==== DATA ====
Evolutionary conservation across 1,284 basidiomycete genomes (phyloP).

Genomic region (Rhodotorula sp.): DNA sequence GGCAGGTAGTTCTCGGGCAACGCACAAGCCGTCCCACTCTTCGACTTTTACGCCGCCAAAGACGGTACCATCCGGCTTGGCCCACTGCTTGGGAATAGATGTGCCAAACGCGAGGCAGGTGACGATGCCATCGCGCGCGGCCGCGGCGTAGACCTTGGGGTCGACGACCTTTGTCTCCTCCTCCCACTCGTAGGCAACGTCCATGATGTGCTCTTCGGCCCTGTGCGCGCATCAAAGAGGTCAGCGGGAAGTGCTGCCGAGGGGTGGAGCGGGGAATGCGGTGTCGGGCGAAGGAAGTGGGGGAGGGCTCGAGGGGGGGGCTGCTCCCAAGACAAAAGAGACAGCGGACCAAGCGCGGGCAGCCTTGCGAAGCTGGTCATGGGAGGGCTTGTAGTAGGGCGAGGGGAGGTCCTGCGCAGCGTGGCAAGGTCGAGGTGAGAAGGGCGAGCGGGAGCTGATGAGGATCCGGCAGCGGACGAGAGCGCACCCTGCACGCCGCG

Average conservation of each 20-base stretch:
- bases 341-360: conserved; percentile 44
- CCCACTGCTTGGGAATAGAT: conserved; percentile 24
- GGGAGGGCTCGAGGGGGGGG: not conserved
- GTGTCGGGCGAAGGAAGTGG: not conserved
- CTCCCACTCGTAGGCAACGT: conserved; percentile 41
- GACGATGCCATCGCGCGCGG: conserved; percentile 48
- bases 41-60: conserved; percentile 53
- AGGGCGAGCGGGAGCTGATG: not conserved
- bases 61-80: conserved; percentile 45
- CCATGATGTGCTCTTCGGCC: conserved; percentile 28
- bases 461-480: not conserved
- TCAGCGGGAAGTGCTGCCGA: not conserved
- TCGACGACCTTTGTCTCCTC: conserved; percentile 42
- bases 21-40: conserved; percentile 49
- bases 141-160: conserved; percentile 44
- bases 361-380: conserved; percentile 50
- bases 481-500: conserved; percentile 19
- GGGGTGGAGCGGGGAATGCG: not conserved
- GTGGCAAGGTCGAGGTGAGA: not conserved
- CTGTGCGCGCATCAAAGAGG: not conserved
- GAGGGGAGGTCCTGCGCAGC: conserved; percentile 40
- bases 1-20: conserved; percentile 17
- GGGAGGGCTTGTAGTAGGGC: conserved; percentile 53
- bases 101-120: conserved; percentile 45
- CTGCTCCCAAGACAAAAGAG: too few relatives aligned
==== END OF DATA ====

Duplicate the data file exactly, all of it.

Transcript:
Evolutionary conservation across 1,284 basidiomycete genomes (phyloP).

Genomic region (Rhodotorula sp.): DNA sequence GGCAGGTAGTTCTCGGGCAACGCACAAGCCGTCCCACTCTTCGACTTTTACGCCGCCAAAGACGGTACCATCCGGCTTGGCCCACTGCTTGGGAATAGATGTGCCAAACGCGAGGCAGGTGACGATGCCATCGCGCGCGGCCGCGGCGTAGACCTTGGGGTCGACGACCTTTGTCTCCTCCTCCCACTCGTAGGCAACGTCCATGATGTGCTCTTCGGCCCTGTGCGCGCATCAAAGAGGTCAGCGGGAAGTGCTGCCGAGGGGTGGAGCGGGGAATGCGGTGTCGGGCGAAGGAAGTGGGGGAGGGCTCGAGGGGGGGGCTGCTCCCAAGACAAAAGAGACAGCGGACCAAGCGCGGGCAGCCTTGCGAAGCTGGTCATGGGAGGGCTTGTAGTAGGGCGAGGGGAGGTCCTGCGCAGCGTGGCAAGGTCGAGGTGAGAAGGGCGAGCGGGAGCTGATGAGGATCCGGCAGCGGACGAGAGCGCACCCTGCACGCCGCG

Average conservation of each 20-base stretch:
- bases 341-360: conserved; percentile 44
- CCCACTGCTTGGGAATAGAT: conserved; percentile 24
- GGGAGGGCTCGAGGGGGGGG: not conserved
- GTGTCGGGCGAAGGAAGTGG: not conserved
- CTCCCACTCGTAGGCAACGT: conserved; percentile 41
- GACGATGCCATCGCGCGCGG: conserved; percentile 48
- bases 41-60: conserved; percentile 53
- AGGGCGAGCGGGAGCTGATG: not conserved
- bases 61-80: conserved; percentile 45
- CCATGATGTGCTCTTCGGCC: conserved; percentile 28
- bases 461-480: not conserved
- TCAGCGGGAAGTGCTGCCGA: not conserved
- TCGACGACCTTTGTCTCCTC: conserved; percentile 42
- bases 21-40: conserved; percentile 49
- bases 141-160: conserved; percentile 44
- bases 361-380: conserved; percentile 50
- bases 481-500: conserved; percentile 19
- GGGGTGGAGCGGGGAATGCG: not conserved
- GTGGCAAGGTCGAGGTGAGA: not conserved
- CTGTGCGCGCATCAAAGAGG: not conserved
- GAGGGGAGGTCCTGCGCAGC: conserved; percentile 40
- bases 1-20: conserved; percentile 17
- GGGAGGGCTTGTAGTAGGGC: conserved; percentile 53
- bases 101-120: conserved; percentile 45
- CTGCTCCCAAGACAAAAGAG: too few relatives aligned